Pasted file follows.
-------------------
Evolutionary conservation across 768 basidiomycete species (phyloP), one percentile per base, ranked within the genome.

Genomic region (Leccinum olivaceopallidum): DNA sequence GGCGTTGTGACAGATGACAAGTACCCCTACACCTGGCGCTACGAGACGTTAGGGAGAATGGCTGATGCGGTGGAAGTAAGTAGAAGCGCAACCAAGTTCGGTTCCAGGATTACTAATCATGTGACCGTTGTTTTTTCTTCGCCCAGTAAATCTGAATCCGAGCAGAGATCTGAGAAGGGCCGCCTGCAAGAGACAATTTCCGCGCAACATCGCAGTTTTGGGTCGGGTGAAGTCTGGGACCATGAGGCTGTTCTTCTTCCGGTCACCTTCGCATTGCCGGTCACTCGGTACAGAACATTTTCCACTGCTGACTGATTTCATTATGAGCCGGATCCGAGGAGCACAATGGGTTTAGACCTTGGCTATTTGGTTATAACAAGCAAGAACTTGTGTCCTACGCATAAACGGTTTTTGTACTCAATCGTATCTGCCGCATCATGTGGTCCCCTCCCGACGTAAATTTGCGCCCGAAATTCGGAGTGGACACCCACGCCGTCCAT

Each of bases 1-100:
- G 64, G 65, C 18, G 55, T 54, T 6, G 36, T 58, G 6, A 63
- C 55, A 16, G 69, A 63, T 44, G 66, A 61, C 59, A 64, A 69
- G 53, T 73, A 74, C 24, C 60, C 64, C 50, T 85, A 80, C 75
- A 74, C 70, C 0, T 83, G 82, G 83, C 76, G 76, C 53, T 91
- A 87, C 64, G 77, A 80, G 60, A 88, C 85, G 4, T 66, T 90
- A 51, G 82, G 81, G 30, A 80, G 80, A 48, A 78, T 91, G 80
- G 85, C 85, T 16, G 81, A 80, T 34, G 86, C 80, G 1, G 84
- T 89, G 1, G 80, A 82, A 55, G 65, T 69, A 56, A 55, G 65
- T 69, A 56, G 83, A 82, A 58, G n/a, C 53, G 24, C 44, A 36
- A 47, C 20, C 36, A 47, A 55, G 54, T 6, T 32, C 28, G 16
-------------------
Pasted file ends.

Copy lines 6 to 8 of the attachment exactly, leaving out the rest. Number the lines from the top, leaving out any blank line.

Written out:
- G 53, T 73, A 74, C 24, C 60, C 64, C 50, T 85, A 80, C 75
- A 74, C 70, C 0, T 83, G 82, G 83, C 76, G 76, C 53, T 91
- A 87, C 64, G 77, A 80, G 60, A 88, C 85, G 4, T 66, T 90